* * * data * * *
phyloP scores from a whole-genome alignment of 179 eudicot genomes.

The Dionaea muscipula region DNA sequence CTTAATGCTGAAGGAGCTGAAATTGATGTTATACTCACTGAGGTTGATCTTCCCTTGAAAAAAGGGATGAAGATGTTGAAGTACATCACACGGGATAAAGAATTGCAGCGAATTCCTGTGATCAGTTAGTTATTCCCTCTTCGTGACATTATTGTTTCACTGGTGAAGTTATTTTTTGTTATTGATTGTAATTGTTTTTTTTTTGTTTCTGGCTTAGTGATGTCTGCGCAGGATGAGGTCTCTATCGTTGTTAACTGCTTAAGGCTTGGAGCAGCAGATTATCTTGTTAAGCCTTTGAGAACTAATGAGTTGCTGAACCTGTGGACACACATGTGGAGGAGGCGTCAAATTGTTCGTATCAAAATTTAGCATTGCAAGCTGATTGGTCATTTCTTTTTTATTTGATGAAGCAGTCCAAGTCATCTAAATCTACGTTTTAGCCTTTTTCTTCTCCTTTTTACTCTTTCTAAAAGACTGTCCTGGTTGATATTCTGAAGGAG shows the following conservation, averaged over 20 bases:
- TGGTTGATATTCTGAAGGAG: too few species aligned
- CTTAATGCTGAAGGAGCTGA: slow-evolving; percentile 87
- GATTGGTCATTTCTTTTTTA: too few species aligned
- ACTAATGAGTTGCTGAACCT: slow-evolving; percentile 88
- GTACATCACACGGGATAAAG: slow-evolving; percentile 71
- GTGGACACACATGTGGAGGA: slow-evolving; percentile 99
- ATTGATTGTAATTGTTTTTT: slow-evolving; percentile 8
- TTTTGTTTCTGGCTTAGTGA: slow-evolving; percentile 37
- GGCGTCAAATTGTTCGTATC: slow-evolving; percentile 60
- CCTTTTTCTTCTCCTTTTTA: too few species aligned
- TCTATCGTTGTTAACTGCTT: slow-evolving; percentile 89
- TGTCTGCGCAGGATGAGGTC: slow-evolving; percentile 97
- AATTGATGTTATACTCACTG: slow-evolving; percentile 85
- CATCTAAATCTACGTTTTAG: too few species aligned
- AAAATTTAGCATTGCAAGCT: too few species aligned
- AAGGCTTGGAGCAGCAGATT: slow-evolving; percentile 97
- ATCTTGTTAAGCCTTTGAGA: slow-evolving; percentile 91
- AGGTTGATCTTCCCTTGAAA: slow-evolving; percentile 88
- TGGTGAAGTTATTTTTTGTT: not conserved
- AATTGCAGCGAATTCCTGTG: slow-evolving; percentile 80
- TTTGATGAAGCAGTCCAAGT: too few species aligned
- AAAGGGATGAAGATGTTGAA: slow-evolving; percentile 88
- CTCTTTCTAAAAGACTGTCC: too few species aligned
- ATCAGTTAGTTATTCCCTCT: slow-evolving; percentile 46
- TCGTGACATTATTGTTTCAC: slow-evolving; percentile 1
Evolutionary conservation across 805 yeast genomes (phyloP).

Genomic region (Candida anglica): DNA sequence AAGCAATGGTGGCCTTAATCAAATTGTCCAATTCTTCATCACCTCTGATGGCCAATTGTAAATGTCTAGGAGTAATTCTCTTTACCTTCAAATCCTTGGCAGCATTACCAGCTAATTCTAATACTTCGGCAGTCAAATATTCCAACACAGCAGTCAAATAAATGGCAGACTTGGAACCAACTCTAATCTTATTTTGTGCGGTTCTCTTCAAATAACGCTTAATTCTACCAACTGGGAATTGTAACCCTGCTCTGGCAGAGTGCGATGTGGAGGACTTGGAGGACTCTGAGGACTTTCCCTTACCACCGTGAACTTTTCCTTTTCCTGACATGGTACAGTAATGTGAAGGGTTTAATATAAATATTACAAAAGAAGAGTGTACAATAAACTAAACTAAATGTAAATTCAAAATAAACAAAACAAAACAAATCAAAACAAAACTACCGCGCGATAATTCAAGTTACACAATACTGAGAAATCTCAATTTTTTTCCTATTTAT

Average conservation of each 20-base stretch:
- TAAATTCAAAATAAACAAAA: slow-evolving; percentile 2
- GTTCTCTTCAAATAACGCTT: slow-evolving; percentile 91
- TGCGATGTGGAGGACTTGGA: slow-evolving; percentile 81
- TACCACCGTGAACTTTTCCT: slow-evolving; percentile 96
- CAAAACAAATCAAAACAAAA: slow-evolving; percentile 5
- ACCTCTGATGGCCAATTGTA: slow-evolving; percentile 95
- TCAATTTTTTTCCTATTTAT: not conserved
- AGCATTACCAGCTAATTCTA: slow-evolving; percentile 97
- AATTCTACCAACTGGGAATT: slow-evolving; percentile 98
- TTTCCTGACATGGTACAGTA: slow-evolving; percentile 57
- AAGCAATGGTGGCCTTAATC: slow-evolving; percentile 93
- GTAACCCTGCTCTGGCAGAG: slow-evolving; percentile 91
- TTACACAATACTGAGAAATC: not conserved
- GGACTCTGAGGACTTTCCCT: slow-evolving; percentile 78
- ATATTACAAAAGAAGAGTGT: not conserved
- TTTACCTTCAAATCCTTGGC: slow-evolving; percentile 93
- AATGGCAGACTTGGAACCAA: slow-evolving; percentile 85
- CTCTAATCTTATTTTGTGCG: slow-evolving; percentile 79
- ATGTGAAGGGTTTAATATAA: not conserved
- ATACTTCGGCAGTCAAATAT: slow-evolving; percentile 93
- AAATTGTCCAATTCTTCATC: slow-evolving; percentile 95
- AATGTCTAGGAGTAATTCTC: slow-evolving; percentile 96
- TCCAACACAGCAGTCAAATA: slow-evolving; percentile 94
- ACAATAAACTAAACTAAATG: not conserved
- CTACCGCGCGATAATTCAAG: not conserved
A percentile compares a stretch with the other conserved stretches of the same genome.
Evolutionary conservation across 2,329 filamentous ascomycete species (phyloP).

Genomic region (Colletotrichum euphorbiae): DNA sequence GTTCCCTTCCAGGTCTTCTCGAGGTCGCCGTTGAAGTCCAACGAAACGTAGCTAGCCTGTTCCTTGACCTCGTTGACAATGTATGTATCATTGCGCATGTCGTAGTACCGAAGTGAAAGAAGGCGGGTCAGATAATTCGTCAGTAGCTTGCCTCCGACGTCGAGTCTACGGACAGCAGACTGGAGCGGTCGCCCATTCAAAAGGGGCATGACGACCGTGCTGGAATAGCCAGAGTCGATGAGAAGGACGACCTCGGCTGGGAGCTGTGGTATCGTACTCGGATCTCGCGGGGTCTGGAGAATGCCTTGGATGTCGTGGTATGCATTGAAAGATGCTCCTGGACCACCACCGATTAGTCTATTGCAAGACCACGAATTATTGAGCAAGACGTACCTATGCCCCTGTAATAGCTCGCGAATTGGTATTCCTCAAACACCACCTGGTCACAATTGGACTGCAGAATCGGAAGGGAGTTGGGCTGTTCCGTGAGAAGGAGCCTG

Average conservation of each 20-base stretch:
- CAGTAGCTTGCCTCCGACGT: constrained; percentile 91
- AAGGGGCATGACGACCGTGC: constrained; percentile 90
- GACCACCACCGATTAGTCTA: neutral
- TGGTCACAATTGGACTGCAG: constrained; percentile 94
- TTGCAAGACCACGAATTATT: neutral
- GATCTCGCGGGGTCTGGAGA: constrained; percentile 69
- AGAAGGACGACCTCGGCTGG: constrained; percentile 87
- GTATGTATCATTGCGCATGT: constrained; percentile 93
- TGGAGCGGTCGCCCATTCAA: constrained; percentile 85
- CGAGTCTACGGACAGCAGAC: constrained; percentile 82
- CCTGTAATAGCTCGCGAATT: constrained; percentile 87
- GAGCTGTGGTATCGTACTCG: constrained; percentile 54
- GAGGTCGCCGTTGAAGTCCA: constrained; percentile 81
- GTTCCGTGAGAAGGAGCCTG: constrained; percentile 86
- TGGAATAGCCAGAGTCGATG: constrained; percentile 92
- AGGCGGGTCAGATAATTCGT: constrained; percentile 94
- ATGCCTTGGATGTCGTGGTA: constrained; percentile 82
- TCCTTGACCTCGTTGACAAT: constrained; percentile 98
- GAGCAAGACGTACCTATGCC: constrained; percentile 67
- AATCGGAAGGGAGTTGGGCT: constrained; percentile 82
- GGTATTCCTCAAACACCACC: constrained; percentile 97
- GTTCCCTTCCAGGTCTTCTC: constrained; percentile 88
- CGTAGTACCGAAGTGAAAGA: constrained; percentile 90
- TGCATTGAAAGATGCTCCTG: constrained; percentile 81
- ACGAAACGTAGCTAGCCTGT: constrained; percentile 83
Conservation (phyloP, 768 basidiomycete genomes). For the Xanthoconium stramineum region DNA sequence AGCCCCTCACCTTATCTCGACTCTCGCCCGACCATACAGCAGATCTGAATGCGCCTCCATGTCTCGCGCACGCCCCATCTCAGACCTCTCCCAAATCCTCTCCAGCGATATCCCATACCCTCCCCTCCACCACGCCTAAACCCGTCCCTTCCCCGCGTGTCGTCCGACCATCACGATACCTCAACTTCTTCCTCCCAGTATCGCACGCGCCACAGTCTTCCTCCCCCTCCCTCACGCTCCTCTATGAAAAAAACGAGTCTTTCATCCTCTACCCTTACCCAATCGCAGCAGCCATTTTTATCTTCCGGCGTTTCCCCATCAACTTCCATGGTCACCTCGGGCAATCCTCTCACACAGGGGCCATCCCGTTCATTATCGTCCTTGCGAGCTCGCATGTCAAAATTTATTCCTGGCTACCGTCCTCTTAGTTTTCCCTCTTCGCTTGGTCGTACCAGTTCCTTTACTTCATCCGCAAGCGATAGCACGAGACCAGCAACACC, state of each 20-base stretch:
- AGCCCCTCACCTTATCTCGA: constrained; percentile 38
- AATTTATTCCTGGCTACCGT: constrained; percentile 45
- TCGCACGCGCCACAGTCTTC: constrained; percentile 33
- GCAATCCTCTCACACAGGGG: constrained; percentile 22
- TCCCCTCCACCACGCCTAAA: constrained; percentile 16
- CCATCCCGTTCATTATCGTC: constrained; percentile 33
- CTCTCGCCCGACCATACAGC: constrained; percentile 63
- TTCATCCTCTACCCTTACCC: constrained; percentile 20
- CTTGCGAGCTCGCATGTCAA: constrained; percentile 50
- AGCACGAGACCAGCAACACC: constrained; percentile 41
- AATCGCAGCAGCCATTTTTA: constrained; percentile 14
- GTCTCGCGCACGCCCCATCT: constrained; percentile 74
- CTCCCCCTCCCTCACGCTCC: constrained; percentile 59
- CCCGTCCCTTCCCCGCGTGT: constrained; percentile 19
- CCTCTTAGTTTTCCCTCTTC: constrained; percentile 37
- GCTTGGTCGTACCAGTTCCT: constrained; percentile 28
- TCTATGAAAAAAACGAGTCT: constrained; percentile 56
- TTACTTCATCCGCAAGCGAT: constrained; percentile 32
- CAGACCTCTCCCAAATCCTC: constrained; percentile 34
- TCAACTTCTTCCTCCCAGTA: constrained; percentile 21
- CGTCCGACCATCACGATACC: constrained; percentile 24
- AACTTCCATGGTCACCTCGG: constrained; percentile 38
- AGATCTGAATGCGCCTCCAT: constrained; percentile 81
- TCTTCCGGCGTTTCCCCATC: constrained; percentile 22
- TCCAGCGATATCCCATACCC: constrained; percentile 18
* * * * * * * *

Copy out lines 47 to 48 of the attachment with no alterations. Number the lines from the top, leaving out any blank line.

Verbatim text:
- AATGGCAGACTTGGAACCAA: slow-evolving; percentile 85
- CTCTAATCTTATTTTGTGCG: slow-evolving; percentile 79